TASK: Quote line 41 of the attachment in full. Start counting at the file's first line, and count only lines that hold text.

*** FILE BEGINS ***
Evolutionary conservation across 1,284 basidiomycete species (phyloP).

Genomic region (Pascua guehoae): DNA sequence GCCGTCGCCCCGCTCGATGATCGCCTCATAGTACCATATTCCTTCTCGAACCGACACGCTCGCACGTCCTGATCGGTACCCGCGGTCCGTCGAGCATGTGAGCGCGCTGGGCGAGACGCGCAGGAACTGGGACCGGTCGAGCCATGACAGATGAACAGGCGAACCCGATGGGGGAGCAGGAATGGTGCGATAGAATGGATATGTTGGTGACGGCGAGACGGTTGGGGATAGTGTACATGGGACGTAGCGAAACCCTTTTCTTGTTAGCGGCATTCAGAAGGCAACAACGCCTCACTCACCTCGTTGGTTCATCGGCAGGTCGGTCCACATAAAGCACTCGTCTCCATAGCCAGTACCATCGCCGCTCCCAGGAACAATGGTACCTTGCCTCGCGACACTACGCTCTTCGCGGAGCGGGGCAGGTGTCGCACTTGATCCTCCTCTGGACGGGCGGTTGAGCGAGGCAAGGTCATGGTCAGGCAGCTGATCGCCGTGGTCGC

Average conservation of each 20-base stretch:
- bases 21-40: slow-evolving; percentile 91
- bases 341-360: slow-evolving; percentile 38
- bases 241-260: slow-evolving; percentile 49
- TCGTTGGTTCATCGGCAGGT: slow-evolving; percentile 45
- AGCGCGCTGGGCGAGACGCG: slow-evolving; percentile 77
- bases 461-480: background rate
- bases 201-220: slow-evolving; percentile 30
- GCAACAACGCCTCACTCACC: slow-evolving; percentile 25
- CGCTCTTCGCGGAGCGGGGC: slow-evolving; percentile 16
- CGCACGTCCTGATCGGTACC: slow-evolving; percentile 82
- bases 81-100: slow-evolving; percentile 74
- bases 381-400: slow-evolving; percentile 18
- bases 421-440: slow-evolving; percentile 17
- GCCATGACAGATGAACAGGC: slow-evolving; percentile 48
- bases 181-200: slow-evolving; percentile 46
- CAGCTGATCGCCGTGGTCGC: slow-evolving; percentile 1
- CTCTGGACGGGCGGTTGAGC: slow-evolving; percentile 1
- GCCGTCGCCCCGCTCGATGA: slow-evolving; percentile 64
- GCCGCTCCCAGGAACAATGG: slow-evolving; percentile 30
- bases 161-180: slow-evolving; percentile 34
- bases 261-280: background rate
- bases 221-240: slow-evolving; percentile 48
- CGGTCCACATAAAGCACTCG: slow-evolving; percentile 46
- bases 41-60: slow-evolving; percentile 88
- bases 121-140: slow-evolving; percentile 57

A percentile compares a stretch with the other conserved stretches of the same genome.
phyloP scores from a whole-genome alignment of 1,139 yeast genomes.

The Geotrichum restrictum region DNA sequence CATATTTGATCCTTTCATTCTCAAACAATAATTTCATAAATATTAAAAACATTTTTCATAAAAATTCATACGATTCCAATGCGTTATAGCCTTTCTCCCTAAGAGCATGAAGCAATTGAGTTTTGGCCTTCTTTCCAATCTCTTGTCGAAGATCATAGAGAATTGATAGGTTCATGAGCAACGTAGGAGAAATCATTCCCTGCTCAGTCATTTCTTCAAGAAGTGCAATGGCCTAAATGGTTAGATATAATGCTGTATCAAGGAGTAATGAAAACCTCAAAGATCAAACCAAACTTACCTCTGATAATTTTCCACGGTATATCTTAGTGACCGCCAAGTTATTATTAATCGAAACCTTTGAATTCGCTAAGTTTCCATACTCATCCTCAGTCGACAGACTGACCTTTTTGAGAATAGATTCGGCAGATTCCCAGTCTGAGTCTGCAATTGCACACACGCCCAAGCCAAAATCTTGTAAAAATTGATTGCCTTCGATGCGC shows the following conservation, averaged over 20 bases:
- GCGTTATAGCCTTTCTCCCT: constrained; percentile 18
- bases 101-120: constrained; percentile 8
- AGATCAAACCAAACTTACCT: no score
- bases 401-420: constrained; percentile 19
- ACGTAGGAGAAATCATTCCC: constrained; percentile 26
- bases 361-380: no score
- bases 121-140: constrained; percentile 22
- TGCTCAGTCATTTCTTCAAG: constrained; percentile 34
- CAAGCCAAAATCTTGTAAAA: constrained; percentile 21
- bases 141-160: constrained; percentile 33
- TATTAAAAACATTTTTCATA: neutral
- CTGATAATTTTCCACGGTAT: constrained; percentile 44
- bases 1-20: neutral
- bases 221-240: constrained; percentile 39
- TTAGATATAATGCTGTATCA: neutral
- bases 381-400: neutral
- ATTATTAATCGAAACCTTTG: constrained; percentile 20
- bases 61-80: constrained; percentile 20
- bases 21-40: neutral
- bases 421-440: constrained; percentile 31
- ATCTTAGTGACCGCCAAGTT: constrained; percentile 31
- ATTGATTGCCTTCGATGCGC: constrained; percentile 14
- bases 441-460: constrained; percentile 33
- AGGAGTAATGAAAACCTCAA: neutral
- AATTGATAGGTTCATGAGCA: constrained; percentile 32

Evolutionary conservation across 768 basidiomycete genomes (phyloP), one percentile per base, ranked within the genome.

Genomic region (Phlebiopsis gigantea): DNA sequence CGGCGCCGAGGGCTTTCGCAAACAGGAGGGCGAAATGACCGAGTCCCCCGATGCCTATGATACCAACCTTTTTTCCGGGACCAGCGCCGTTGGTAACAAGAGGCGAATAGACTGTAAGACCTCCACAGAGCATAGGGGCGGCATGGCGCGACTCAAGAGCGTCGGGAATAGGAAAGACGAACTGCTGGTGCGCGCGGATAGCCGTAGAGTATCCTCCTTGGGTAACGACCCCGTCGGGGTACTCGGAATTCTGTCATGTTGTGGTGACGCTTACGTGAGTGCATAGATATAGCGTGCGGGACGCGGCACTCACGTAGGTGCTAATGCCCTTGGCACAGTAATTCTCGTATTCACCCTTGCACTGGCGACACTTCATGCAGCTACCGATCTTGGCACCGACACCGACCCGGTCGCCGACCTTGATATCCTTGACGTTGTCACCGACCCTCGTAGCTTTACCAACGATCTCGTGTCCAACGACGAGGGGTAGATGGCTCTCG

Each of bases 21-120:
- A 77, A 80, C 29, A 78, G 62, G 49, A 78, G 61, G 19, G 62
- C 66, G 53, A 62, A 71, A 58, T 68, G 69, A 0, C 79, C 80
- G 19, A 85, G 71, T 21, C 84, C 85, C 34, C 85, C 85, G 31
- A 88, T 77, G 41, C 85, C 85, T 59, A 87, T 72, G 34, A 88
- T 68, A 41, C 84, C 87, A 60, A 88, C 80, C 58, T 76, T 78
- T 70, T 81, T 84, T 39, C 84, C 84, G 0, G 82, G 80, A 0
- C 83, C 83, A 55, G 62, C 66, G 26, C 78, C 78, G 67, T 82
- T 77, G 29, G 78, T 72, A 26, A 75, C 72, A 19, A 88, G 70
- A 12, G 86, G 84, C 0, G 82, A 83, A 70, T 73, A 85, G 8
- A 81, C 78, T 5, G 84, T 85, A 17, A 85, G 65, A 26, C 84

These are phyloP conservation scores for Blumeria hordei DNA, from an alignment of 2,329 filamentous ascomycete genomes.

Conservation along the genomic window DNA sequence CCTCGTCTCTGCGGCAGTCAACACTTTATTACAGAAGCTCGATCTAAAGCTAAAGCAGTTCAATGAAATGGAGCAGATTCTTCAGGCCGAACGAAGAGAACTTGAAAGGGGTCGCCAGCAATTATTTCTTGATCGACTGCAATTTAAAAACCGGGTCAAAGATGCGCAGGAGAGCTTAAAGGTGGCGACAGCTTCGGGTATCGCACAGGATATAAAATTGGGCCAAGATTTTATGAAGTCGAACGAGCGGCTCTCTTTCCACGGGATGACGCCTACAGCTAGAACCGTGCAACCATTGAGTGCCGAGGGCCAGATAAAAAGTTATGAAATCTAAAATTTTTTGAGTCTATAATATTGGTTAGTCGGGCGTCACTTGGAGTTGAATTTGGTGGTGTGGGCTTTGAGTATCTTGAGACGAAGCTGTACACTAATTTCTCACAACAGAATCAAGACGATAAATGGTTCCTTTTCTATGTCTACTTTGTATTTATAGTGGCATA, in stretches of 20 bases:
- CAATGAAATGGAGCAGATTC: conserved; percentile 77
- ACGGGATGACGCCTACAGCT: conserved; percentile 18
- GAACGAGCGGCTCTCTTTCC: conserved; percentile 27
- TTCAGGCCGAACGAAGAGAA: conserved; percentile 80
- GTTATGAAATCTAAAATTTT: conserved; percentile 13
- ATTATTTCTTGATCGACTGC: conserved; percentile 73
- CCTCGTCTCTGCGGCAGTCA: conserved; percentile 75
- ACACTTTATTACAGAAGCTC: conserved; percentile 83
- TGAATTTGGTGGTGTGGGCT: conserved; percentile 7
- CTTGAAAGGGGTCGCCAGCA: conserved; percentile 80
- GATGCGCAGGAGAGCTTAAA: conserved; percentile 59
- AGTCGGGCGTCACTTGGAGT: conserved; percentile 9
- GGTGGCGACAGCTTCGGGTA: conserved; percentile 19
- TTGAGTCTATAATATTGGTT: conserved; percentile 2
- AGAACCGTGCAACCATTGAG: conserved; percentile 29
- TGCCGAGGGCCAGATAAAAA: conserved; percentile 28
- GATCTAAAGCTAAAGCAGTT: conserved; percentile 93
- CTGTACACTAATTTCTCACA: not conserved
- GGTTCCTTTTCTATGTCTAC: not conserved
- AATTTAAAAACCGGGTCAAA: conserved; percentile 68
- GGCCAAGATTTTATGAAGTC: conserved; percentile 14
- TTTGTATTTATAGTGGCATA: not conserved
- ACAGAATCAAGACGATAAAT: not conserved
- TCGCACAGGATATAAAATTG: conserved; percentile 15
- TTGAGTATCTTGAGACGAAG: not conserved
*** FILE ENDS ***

- bases 141-160: constrained; percentile 33